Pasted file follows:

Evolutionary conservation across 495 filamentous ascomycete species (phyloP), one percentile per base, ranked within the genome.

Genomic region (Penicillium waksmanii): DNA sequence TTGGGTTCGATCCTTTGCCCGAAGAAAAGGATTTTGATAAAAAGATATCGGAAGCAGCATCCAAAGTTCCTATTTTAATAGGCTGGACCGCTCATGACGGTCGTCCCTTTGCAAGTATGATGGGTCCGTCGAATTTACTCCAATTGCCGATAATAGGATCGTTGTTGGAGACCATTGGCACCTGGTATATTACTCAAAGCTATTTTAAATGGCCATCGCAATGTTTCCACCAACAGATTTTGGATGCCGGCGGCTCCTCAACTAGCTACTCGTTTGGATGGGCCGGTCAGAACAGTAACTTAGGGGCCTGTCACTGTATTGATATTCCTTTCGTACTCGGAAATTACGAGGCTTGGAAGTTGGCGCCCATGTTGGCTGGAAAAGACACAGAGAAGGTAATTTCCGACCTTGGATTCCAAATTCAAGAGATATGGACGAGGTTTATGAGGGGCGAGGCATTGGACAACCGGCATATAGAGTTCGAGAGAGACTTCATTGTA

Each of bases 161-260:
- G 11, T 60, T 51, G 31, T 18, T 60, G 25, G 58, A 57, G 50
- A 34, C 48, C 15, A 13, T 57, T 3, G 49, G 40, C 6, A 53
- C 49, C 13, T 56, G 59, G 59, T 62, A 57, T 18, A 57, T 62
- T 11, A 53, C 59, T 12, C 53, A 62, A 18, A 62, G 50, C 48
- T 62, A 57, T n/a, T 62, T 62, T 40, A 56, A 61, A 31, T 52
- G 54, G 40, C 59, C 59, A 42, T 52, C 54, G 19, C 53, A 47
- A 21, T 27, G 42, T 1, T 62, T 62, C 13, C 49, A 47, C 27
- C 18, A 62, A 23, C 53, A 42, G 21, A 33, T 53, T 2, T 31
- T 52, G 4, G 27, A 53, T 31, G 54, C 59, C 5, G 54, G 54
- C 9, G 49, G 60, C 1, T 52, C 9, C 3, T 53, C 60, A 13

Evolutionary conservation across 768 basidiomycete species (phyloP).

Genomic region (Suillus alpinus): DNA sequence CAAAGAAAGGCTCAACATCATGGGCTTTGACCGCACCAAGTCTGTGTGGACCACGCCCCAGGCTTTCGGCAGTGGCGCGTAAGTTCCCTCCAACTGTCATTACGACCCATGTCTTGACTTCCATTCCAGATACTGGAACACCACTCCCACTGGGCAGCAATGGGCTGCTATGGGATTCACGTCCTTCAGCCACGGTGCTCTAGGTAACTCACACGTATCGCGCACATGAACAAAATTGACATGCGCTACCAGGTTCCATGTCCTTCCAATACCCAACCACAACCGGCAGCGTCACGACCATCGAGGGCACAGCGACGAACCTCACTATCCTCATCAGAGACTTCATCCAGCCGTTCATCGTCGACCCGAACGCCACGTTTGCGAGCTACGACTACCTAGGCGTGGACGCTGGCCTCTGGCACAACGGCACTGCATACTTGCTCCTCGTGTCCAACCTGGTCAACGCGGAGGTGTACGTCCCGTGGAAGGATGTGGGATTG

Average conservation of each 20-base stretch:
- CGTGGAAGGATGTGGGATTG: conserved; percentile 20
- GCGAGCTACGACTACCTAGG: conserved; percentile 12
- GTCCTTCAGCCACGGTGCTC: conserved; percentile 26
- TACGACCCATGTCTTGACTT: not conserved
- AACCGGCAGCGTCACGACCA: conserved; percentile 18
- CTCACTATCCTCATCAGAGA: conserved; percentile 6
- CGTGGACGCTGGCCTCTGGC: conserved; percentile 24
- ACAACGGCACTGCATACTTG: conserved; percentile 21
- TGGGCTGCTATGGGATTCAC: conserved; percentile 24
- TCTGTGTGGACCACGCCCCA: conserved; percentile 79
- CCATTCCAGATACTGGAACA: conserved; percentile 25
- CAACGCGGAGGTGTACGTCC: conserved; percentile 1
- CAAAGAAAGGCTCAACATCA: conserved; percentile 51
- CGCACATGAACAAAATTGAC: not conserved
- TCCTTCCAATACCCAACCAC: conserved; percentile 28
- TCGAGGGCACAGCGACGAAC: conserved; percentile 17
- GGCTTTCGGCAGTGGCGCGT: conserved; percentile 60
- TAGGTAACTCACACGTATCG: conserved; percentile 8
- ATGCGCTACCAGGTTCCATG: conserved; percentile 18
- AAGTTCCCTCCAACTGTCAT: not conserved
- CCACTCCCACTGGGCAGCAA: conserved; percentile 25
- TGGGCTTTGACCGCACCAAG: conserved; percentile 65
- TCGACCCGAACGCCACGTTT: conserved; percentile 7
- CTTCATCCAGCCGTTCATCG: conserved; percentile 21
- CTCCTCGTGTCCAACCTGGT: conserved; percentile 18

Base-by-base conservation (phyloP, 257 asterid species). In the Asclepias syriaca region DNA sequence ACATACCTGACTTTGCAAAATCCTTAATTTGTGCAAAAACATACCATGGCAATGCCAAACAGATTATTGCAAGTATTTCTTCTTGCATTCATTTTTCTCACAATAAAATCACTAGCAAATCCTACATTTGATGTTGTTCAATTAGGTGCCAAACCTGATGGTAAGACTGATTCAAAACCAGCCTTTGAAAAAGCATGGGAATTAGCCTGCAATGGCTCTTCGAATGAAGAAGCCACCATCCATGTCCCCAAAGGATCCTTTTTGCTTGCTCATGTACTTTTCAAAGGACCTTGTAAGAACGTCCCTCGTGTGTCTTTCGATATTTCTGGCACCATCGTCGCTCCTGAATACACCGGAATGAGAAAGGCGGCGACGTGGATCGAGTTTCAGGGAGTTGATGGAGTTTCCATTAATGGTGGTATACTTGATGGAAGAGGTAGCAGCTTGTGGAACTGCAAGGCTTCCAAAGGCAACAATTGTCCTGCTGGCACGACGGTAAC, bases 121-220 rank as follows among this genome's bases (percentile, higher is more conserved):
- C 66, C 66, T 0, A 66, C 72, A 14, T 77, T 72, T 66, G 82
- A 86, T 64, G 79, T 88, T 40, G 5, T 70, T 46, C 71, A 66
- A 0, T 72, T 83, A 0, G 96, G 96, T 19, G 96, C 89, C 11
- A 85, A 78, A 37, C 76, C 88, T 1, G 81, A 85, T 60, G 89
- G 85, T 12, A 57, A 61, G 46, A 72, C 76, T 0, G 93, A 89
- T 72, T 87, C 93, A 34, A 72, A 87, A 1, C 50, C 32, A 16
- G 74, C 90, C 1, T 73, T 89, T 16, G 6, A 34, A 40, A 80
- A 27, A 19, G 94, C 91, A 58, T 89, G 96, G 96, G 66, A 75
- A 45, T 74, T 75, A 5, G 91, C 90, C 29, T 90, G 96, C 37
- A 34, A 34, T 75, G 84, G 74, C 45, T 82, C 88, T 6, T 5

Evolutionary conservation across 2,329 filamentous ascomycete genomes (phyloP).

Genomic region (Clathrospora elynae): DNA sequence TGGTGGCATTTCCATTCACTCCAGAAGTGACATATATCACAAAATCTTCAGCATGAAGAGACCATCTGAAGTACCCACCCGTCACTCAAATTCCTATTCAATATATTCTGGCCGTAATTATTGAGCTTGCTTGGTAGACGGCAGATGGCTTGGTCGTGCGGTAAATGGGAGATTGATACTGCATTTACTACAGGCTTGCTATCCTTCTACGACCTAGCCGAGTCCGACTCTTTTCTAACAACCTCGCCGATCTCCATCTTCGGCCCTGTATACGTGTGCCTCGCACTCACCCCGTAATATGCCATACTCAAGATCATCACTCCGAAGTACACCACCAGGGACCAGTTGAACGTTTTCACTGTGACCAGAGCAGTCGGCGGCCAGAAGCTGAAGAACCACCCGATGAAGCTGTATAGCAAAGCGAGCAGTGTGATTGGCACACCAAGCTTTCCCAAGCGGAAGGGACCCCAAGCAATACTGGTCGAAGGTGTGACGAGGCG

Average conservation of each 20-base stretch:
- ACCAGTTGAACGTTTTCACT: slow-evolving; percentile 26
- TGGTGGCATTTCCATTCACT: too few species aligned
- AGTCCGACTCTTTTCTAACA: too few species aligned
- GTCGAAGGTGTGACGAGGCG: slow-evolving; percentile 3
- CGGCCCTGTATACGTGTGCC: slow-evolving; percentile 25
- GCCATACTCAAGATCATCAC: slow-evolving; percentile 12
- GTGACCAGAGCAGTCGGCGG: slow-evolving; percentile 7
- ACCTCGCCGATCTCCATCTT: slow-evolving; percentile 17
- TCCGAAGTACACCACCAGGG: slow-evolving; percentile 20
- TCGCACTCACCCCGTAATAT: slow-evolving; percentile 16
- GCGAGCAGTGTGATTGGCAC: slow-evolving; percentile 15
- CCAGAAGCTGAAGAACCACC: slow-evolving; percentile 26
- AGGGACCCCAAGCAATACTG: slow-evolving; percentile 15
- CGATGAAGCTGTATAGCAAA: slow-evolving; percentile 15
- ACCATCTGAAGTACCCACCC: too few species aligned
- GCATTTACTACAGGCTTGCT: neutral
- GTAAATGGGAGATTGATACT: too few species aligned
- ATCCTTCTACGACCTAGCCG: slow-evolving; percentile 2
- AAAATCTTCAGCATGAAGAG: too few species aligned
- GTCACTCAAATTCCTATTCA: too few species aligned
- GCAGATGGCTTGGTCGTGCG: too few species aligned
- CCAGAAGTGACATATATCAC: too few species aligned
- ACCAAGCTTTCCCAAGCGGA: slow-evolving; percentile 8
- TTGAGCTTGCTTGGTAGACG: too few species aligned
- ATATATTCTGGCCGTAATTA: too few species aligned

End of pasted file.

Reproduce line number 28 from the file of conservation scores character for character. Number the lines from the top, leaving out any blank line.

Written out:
- CAACGCGGAGGTGTACGTCC: conserved; percentile 1